18 March 2009

saving silver, man

I hate touching raw meat, especially ground meat.

The way it oozes between your fingers as you mix it. Ugh, it turns the stomach. So I should have gone with my gut reaction (churning nausea) when I looked at the bowl of turkey-meatloaf-in-the-making and debated whether or not I would mush it together myself.

Brian was ignoring my calls for help as usual, probably engrossed in one video of a Leprechaun sighting or another, so I finally took a deep breath and mushed it myself.

I popped it in the old oven and walked away. It wasn't until 45 minutes later, when I looked at my fingers on the keyboard, that I noticed my treasured claddagh ring was missing.

Trying to ignore the nagging feeling of where it probably was, I briefly searched the apartment. Nothing. It was definitely, without a doubt, baking in the oven at 375 degrees fahrenheit... surrounded by meat.

There was nothing I could do but wait. Another 45 minutes later, the meatloaf was done. Brian found it in his first bite! Unfortunately, once I saw that it was blackened and encrusted with turkey and flax seeds, I started getting teary-eyed.

I bought the ring in Claddagh, Ireland (beside Galway) when we were there almost 3 years ago, and it reminds me of the amazing time we had: Sitting on the ocean, drinking wine from a paper bag while making fun of a group of buskers; eating fish and chips for the millionth time that trip, but still loving it; laughing together despite the brutal night we'd spent sharing a hostel room with carnies who walked around in their underwear and puked everywhere while the smell baked in our greenhouse of a room; walking along the cliffs of Moher. Really, this ring is deeply tied to all that jazz.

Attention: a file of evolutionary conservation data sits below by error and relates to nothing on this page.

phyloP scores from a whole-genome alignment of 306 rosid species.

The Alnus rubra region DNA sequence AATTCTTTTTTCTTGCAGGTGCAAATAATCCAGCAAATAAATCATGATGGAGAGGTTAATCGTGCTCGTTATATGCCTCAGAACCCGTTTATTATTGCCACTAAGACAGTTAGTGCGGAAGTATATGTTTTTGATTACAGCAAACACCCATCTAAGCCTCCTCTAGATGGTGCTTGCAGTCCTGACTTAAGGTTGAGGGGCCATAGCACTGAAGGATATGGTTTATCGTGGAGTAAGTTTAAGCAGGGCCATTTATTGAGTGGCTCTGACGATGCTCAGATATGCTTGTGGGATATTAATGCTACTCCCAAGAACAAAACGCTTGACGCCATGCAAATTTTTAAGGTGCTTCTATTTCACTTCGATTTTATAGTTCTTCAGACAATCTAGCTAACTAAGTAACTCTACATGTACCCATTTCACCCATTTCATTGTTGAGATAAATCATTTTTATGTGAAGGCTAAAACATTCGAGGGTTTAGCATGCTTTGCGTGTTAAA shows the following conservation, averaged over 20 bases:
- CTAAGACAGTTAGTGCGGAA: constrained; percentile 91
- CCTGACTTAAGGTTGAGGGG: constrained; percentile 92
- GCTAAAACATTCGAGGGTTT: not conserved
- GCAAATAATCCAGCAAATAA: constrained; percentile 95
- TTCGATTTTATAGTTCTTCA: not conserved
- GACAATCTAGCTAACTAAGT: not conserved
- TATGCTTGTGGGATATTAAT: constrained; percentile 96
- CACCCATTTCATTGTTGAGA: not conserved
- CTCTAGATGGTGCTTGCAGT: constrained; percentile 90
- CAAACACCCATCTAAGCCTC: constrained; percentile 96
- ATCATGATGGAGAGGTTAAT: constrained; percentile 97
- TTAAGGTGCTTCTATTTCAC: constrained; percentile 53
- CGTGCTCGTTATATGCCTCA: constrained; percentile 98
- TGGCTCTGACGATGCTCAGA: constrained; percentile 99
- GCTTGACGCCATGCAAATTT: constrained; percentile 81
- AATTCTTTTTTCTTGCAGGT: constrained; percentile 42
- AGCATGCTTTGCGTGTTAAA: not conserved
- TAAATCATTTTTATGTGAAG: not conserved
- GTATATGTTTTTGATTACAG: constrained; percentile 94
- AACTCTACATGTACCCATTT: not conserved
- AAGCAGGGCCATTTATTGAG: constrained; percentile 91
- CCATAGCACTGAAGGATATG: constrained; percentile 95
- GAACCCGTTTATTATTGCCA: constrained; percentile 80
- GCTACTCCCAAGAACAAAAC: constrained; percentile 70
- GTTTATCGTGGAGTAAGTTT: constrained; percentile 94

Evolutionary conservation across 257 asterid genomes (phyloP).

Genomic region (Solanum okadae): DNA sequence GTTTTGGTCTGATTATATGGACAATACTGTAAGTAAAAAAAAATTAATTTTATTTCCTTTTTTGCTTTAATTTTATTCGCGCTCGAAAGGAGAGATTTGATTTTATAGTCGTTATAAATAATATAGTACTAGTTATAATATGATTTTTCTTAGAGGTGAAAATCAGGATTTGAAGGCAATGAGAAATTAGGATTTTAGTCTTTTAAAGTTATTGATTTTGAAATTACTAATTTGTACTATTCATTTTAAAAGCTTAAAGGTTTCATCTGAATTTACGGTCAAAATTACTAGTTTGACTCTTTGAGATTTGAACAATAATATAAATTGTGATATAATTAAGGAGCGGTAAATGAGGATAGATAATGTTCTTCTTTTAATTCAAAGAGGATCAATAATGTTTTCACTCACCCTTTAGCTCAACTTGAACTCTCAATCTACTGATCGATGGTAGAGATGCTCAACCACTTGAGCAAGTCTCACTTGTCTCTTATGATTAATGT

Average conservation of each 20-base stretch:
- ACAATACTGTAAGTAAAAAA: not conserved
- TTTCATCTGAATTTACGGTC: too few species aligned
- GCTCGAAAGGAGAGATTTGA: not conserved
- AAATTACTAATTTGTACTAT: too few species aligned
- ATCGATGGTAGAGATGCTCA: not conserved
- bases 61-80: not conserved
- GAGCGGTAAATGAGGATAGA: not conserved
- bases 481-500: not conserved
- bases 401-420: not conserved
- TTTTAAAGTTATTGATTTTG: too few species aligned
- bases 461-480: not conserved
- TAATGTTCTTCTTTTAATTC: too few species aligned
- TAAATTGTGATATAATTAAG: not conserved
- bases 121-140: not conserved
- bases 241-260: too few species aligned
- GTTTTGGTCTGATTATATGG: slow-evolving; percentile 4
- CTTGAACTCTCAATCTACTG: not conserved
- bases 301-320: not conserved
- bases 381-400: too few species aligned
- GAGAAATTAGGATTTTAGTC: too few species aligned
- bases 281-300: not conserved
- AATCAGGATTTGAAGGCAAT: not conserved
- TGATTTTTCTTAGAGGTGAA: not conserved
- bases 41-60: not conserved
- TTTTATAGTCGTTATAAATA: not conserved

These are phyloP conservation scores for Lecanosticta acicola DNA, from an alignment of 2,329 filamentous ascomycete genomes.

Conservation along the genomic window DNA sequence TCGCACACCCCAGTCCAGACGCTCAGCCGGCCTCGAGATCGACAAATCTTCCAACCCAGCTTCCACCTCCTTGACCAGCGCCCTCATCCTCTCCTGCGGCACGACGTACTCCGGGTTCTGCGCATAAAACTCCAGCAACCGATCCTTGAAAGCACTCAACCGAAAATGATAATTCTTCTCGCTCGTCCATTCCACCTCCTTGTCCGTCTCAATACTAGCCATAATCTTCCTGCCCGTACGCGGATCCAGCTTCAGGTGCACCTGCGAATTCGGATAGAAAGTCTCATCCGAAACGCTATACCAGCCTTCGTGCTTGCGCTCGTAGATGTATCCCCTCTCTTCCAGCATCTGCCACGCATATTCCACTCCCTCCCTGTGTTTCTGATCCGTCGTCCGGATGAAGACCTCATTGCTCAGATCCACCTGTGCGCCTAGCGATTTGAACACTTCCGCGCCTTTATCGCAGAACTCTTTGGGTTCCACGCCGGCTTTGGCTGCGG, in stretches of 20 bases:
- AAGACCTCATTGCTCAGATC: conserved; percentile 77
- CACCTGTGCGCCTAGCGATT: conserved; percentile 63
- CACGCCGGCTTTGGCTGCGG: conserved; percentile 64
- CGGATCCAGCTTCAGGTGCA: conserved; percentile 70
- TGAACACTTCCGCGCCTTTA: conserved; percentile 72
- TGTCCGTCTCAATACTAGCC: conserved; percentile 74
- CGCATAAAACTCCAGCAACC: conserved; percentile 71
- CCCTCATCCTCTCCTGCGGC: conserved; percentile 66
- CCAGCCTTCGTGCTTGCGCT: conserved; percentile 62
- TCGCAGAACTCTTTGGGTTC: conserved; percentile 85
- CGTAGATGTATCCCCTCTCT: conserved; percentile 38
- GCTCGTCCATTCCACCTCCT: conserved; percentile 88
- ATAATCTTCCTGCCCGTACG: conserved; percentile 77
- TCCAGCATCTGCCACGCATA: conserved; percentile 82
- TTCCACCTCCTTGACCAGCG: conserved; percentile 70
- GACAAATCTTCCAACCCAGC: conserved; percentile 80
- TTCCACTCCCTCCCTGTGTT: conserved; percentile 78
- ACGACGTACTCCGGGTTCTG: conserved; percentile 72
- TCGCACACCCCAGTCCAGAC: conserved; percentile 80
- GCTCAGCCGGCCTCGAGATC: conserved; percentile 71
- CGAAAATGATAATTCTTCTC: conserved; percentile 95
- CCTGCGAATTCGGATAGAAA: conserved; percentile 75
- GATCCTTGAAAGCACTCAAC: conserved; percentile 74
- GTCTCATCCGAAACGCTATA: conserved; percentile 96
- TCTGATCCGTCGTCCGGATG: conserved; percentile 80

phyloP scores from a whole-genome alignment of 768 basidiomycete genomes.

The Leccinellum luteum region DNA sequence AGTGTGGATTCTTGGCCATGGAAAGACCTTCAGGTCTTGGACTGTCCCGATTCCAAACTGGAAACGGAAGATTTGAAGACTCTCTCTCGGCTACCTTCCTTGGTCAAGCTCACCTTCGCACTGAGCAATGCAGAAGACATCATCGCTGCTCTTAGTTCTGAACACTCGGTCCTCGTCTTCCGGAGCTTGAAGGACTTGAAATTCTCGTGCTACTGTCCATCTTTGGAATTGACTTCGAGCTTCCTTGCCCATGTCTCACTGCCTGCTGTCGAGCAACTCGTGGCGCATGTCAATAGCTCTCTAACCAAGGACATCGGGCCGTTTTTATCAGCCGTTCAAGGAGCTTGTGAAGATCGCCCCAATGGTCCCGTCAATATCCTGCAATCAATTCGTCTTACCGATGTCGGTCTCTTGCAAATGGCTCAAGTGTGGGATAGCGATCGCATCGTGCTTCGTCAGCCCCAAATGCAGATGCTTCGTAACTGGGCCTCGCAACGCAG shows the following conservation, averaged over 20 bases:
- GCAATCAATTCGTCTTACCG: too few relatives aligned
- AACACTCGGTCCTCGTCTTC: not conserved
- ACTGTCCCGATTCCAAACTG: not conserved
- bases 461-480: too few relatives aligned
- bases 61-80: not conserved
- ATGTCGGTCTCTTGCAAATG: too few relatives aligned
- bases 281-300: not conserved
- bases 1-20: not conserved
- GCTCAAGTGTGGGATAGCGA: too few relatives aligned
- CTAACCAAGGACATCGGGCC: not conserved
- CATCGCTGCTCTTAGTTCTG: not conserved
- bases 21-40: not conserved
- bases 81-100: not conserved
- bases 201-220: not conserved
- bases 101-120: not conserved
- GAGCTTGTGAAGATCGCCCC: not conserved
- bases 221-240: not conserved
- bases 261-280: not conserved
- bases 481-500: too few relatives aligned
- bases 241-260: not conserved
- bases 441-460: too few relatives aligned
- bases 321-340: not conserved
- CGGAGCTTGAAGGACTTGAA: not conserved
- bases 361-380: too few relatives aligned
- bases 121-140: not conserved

So thank goodness that one of my best friends majored in material design at OCAD, and specialized in jewellery. Rozlyn reassured me that the melting point of silver was much higher than 375 degrees, and told me that I could get it looking back to normal in a few easy steps. I followed her instructions and soaked in boiling water, scrubbed it with a toothbrush dipped in baking soda paste, and lastly, polished it with cream blush. To my amazement, it is back to normal.

Thank you for saving my silver, Rozzie!


Anonymous said...

Oh Dallas - another wonderful kitchen story from you! I'm glad you managed to restore it back to its original bright beauty!

This story reminds me of a certain chocolate... no wait, it was a vanilla cake?? :)

-cheers, Gill

Dallas said...

Gah! Oh man, that one was dangerous! I swear I only closed my eyes for 5 minutes, but really an HOUR and 5 minutes had passed... with the vanilla cake in the oven. Yes, it certainly looked chocolate by that point. Did we trick anyone into eating it? Maybe Kieran?

Kate said...

hahah a night with carnies! and fish and chips! what a fabulous time it was. glad you were able to polish your memories back into place.